September 11, 2001, in my opinion, heralded the world of 'terror' in which we now live. I'm not saying that there were no acts of terrorism before this. After all, war is just terrorism on a grander scale, and one country's soldier or freedom-fighter is another country's terrorist.
Perhaps this event had such an impact on me because I was able to watch it unfold in real time, whereas before, I could only read about these atrocities, or watch them on the six o'clock or late news. With the digital age, this event, its aftermath, the countless conspiracy theories and then many subsequent acts of terror, have been plastered over social media for all the world to see and comment on.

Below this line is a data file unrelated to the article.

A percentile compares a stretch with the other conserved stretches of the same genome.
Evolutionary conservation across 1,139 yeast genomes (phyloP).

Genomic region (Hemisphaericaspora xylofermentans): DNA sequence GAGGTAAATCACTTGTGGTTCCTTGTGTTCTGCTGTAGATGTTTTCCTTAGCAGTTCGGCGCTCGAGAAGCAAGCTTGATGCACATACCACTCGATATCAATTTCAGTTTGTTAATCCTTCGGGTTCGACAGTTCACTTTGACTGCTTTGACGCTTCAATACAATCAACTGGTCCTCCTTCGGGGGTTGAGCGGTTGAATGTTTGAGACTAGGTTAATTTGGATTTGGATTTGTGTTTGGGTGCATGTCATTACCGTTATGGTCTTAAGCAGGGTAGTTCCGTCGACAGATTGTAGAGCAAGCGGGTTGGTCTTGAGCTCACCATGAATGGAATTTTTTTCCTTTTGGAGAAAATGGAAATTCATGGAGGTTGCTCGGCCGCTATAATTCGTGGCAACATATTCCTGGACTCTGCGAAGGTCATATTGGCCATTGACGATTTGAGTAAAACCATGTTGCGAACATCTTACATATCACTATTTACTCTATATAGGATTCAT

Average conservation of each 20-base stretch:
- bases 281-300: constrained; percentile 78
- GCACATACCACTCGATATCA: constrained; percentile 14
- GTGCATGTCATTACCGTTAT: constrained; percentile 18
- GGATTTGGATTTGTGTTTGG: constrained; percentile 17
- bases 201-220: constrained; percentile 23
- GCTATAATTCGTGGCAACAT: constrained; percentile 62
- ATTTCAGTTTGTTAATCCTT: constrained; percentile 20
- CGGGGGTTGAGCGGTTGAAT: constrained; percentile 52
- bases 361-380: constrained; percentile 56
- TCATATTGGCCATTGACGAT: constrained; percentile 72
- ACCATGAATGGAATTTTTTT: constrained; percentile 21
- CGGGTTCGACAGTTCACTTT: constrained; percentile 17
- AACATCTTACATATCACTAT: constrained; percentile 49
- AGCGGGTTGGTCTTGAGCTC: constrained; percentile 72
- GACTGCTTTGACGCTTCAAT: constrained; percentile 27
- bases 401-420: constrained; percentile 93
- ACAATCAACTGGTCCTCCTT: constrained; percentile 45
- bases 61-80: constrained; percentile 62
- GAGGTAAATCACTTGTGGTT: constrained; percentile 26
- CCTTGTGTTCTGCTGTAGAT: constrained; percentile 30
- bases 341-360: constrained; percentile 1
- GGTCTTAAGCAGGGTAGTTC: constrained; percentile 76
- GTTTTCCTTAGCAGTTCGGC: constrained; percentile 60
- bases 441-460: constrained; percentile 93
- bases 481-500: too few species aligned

Terrorists are given a fame they really don't deserve.
Terrorism preys on the weak and helpless, incites misunderstandings, bigotry, racism, and hatred, and it divides families, communities and nations. It's an insidious cancer that seems to be spreading, pretty much unchecked.
Recent attacks in the UK have brought this home to me in a big way, not because I lost someone, but because I very nearly did. I think of my family as one of the blessed ones. At least I got to hold and comfort my daughter and help her through this. Others were not so lucky.
While these events emphasise our vulnerability we don't allow them to govern how we live. Instead, we continue to live our lives, perhaps a little more cautiously but never cowering in fear, or the terrorist wins.